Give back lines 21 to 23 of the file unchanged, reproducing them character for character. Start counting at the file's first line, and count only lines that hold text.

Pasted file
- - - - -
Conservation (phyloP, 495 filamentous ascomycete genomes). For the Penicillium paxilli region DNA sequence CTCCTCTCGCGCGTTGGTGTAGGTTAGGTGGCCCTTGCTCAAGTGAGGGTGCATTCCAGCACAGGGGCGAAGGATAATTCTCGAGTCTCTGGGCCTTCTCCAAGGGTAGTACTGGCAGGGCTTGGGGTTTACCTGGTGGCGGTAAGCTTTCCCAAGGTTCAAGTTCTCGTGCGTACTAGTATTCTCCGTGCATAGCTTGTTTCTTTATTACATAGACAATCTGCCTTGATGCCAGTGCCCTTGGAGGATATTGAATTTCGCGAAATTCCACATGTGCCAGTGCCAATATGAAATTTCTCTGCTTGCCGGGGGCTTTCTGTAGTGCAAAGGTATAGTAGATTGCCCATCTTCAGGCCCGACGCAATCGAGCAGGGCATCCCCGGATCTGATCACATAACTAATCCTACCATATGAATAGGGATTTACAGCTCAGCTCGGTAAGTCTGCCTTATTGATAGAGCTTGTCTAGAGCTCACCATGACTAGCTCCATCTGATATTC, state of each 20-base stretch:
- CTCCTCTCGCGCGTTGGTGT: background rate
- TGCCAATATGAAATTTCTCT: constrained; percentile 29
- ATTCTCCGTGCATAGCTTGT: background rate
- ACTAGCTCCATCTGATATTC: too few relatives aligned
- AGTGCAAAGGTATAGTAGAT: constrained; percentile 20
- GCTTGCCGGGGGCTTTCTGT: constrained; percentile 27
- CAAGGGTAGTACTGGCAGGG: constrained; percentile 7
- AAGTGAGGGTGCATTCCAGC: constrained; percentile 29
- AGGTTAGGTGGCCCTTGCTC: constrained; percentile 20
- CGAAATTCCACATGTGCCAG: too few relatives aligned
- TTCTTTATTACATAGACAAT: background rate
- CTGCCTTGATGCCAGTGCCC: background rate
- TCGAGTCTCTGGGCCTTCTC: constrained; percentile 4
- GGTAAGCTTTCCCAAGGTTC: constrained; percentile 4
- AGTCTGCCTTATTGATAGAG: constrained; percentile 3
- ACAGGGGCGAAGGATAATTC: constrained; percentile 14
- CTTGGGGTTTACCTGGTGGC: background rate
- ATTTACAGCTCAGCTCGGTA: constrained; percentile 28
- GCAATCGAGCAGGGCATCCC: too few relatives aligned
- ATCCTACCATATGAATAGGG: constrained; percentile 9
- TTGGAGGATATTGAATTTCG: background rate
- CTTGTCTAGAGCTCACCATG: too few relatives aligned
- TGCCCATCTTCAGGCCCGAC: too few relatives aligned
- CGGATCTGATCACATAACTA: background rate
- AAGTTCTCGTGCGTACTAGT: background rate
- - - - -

- ATCCTACCATATGAATAGGG: constrained; percentile 9
- TTGGAGGATATTGAATTTCG: background rate
- CTTGTCTAGAGCTCACCATG: too few relatives aligned